Missouri Smart Highway Project on I-70 by Integrated Roadways
The ultra futuristic Missouri smart highway project is gaining steam. The project has been proposed by Integrated Roadways designer and engineer Tim Sylvester. It’s the solution to a big problem that myself and all Missouri transporters are fully aware of, our roads are bloody pot-holey trash.
Why is this smart highway so awesome? The roads are no longer just poured concrete. These pre-fabricated slabs are embedded with intelligent transportation systems. Beyond technology, it’s cheaper to build and cheaper to maintain.
What does that mean? It means our roads could have technology matching and beyond our smart phones.
It won’t play ‘Orange is the New Black’ on Netflix but the road itself could report the condition of the roads lying ahead. This technology includes Wi-Fi built into the road itself so if we want to get technical it could play previously mentioned jail show. If the kids need Wi-Fi to update their Tumblr page on the family trip from St. Louis to Kansas City, than you can pay a fee and get it from the concrete below.
The roads could also be heated for quick snow & ice removal. Not only does ice cause cracks, traffic and accidents but so do snow trucks. If the road heats itself, none of that applies and roads now last much longer, 4 times longer as claimed by Integrated Roadways.
Wireless EV charging is also possible. Telsa has taken off in recent years, even in the MidWest. So those battery powered machines could charge on the go, the days of the recharge station could come to an end.
Driverless cars and trucks could take action on a 200 mile stretch between Kansas City and St. Louis. Corporations would likely embrace this technology with open arms. A large portion or all of the road bills could be taken care of via subscriptions for allowing driverless trucks.
In fact, most of these above services above could be subscription based. Meaning the road could very literally pay for itself as car technology catches up to the road beneath.
A majority of the transporters will use the road free of charge as most of us lames lack electric or driverless cars. As more and more people have these things regular transporters will pay less and less in terms of tax dollars or worse the proposed toll booths.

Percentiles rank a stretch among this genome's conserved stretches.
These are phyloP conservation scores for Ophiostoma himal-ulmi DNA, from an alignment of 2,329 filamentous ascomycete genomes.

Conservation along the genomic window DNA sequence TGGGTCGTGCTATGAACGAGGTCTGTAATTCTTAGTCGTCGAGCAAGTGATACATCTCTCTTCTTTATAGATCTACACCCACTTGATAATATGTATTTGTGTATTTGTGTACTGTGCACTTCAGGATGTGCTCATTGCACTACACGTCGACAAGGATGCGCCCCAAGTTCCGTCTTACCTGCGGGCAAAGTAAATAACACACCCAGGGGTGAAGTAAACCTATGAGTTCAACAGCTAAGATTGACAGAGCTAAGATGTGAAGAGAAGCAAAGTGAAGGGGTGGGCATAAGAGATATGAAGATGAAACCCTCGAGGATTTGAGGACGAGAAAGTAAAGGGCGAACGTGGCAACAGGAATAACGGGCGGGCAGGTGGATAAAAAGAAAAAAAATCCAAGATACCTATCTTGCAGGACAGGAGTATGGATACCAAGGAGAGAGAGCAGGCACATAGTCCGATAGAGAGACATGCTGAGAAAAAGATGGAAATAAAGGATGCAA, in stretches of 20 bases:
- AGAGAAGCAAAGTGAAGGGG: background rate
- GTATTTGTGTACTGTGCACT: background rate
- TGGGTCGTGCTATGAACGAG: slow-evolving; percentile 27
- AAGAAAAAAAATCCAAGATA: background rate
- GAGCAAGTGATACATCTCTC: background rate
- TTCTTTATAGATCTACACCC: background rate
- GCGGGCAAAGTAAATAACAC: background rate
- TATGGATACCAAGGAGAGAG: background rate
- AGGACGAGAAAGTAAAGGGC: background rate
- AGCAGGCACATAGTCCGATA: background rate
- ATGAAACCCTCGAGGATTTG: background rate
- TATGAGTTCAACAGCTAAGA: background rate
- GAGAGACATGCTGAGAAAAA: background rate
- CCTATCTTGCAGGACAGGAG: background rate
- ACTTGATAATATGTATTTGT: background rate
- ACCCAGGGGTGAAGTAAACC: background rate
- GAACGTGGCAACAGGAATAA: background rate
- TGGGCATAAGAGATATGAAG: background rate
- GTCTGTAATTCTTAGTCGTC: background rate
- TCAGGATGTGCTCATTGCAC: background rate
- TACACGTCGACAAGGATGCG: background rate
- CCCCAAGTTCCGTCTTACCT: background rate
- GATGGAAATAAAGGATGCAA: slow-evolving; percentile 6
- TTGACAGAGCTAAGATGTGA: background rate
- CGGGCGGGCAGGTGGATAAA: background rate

The construction speed is about five times faster than traditional pavement
– Tim Sylvester
It sounds futuristic, which it is. However, the future is here and it should be embraced especially when it’s cheaper. The technology has already been installed on a stretch of Interstate 35 and a new building at the University of Missouri-Kansas City.
As a Missouri native myself I can tell you first hand MO isn’t known for embracing modern design of any sort. I could strongly argue that in 1972 modern architecture was officially rejected by St Louis residents as Pruitt-Ego came crumbling down but that’s another story entirely. However, we can still flip that entire script and prove hick stereotypes to be false.
The possibilities are endless for the smart road technology. As technology improves, which it will, software can be updated and new systems could launch immediately. It’s adaptable.
Tim Sylvester told the Kansas City Business Journal that IntegratedRoadways estimates a smart highway would cost $3.6 billion. That price is within MoDOT’s range of $500 million to $4 billion for road repair. A smart highway, which uses precast concrete slabs, is faster to install and has a longer life than a traditional highway, which means reduced maintenance costs, he said. An estimated 40% savings on road construction and repair.
MoDot doesn’t know where they will find the money to repair the crumbling roads in Missouri. The problem is now thousands of miles long. This smart highway solution by Integrated Roadways and Kansas City resident Tim Sylvester is cheaper and could offer adaptable integrated subscription services, what are we waiting for exactly?
Author: Shane Walters
Integrated Roadways Smart Highway Photos
Integrated Roadways Smart Highway Video
Tim Sylvester Presents Smart Pavement for I-70 Highway Project
Photo/Video Source: Integrated Roadways